The food-security situation in south Sudan - particularly Northern Bahr El Ghazal - remains fragile, as malnutrition rates during an already bad hunger season seem to be further deteriorating and the prospects for the next harvest look bleak, the UN World Food Programme (WFP) warned.
"Although we don't have the definite figures yet, anecdotal evidence suggests that the numbers [of children admitted to supplementary feeding centres] continued to grow in August," said Simon Crittle, WFP spokesman for southern Sudan, on Thursday.
"Ideally, numbers level off towards the end of the hunger season in August/September, but this year they seem to be going up," he added.
Statistics provided by NGOs working in Northern Bahr El Ghazal showed that during the month of July more than 8,500 children at feeding centres were malnourished, with 1,100 diagnosed as severely malnourished.
In late August, the NGO Action Contre la Faim reported an increase in severe malnutrition in therapeutic feeding centres in Wau, Western Bahr El Ghazal, despite the regular food aid distributions provided since April.
Penny Ferguson, spokeswoman for WFP in the Sudanese capital, Khartoum, explained on Wednesday that the increase in malnutrition rates was due to the heavy rains in the south during this time of year, which caused an increase in malaria and diarrhoea.
"If a child gets a severe case of diarrhoea from a waterborne disease, even with regular food aid, the diarrhoea will cause malnutrition to set in,"
An additional worry was that this year's harvest might turn out to be below average, due to poor rains in June and July.
"We are concerned that we may see another bad harvest this year," Crittle cautioned.
"There was a late burst of rain in August, but it might have been too late.
A lot of sorghum in the fields is already turning yellow, which means it is dying and won't reach maturity," he added.
A shortage of JetA1 fuel exacerbated the already fragile food situation as it hampered the supply of adequate amounts of food to the people of the regions of Northern and Western Bahr El Ghazal, Nuba Mountains and Upper Nile.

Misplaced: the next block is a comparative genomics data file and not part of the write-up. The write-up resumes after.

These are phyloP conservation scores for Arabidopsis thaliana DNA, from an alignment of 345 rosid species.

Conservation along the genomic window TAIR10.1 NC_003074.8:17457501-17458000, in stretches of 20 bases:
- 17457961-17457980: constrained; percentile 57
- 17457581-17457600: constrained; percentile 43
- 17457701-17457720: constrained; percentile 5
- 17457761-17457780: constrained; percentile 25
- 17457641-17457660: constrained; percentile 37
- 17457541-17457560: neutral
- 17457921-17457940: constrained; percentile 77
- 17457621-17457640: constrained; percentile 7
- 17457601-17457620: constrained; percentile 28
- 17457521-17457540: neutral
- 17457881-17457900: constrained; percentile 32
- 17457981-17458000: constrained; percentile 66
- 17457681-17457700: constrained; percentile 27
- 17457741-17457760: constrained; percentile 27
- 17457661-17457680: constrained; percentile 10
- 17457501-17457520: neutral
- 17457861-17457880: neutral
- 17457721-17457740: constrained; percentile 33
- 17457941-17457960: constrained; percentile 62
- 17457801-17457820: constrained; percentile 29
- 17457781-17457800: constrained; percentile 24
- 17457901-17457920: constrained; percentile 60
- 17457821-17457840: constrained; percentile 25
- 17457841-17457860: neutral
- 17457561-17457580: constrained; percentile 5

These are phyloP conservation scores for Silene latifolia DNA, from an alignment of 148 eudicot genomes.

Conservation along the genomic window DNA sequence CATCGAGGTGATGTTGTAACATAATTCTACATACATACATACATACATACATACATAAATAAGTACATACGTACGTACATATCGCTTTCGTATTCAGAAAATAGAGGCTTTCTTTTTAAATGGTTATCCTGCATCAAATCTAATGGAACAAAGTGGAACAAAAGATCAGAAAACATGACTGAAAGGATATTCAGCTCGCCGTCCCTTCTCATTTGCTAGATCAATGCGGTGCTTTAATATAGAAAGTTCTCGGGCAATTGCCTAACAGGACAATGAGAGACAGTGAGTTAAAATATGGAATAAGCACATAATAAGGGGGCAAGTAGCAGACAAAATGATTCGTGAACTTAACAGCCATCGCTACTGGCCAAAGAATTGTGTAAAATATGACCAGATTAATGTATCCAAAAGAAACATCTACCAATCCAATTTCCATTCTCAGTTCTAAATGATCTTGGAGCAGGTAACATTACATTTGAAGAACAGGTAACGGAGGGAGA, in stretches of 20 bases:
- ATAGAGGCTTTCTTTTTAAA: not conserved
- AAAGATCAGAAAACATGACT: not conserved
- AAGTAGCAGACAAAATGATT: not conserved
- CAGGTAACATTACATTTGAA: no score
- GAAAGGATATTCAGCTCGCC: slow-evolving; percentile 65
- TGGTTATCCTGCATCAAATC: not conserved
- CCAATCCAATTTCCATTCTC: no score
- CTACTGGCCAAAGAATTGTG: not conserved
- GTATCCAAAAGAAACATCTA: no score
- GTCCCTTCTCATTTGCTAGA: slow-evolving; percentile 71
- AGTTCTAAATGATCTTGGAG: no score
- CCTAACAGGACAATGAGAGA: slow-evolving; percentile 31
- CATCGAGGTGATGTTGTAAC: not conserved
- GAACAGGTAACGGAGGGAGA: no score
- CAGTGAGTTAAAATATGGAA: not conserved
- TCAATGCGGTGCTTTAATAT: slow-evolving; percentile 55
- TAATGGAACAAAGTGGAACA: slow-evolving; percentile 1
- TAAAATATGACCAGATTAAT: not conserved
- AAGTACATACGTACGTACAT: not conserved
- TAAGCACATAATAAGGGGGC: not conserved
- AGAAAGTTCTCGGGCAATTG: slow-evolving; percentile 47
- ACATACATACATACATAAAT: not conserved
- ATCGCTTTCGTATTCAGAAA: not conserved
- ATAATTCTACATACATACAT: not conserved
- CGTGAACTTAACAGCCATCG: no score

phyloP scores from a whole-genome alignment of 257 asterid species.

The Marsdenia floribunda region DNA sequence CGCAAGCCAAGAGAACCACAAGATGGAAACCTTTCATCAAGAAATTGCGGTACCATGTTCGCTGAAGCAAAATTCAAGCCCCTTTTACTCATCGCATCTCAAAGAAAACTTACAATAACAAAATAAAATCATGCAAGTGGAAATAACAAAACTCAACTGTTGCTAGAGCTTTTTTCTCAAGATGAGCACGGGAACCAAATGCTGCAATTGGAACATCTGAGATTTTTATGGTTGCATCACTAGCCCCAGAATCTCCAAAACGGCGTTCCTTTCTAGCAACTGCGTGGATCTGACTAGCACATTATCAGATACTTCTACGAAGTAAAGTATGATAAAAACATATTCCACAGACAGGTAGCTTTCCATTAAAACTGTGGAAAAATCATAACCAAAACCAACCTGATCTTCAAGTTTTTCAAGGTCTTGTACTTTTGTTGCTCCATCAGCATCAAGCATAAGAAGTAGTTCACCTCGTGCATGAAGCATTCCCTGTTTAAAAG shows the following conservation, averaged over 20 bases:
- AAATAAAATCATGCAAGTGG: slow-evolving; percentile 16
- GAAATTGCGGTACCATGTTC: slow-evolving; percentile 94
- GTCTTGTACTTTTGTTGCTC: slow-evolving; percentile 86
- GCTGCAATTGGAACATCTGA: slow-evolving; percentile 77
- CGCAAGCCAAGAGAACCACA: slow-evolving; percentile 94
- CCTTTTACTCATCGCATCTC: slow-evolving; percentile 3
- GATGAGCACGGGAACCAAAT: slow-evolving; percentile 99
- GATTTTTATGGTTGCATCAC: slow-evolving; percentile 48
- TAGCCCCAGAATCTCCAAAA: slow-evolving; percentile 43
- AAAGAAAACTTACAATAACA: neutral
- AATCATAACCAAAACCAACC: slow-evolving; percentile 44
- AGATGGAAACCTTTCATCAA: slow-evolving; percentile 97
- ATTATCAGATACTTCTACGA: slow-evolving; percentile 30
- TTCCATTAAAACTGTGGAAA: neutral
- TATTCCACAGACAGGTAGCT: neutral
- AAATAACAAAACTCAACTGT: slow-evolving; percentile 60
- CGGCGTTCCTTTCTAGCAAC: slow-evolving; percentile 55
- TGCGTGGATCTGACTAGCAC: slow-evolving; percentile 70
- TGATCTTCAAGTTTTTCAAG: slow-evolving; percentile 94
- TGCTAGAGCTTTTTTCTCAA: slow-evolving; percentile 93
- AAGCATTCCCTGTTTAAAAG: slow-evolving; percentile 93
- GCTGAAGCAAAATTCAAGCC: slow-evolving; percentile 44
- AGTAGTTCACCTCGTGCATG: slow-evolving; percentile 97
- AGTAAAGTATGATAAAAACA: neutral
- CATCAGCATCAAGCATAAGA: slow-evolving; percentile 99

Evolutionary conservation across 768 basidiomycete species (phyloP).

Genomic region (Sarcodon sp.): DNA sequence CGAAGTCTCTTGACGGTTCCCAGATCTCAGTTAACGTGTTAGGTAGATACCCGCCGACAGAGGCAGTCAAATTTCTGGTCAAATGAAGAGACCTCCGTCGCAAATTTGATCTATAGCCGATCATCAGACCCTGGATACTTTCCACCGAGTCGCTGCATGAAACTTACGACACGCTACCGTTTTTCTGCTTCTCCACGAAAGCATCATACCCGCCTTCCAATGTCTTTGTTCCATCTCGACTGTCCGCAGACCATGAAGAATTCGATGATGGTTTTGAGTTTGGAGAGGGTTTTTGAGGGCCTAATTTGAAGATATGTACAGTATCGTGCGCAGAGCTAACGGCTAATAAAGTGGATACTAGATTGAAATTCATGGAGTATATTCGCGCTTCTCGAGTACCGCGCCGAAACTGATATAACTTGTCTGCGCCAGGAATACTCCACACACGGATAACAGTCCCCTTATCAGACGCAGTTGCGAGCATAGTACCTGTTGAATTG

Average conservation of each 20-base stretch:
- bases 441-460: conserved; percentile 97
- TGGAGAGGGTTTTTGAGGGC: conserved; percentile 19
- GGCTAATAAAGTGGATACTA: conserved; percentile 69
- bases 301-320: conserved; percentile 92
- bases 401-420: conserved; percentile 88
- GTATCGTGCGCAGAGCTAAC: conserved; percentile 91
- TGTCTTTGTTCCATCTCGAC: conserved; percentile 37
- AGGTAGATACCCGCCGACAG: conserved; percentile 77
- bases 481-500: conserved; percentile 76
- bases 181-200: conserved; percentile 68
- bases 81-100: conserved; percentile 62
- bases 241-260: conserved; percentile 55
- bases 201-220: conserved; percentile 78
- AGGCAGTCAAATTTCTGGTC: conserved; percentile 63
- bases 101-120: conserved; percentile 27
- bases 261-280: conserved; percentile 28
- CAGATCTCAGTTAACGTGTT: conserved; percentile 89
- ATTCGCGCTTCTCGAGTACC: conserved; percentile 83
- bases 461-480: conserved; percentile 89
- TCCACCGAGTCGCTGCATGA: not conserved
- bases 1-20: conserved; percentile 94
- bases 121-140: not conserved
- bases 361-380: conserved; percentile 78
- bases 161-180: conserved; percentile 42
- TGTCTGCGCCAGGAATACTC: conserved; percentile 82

"Because of the heavy rains in the south and lack of adequate road systems, we have had to rely on food drops by air," Ferguson said.
The shortage of fuel allowed for only 1,678 tonnes of the initially planned
11,692 tonnes to be delivered in the month of August.
Ferguson noted that the closing down of the Khartoum refinery – the only refinery that supplies JetA1 fuel in Sudan – for maintenance in July, as well as slow deliveries of fuel, a shortage of tankers and a high demand for fuel had contributed to the shortages.
"This is a tragedy for hundreds of thousands of people," said WFP Country Director Ramiro Lopes da Silva in statement on Tuesday. "Supplies of JetA1 were short even before the refinery closure. That pushed us over the edge.
We tried everything we could to get sufficient supplies in time, but the demand was simply too great."
Ferguson noted that another concern was the 41 percent shortfall in funding needed for the emergency feeding of 3.2 million people living in the south, east and transitional areas.
Security concerns and access restrictions also had prevented aid agencies from reaching those in need of food aid, WFP noted in a statement, while the influx of internally displaced persons returning to the south following the end of Sudan's 21-year civil war would increase demands for food assistance.
"The south needs a well-supported peace to recover from two decades of war.
The way to do that is through donors assisting the authorities to build its capacity, institutions and administrations in the south," Ferguson added.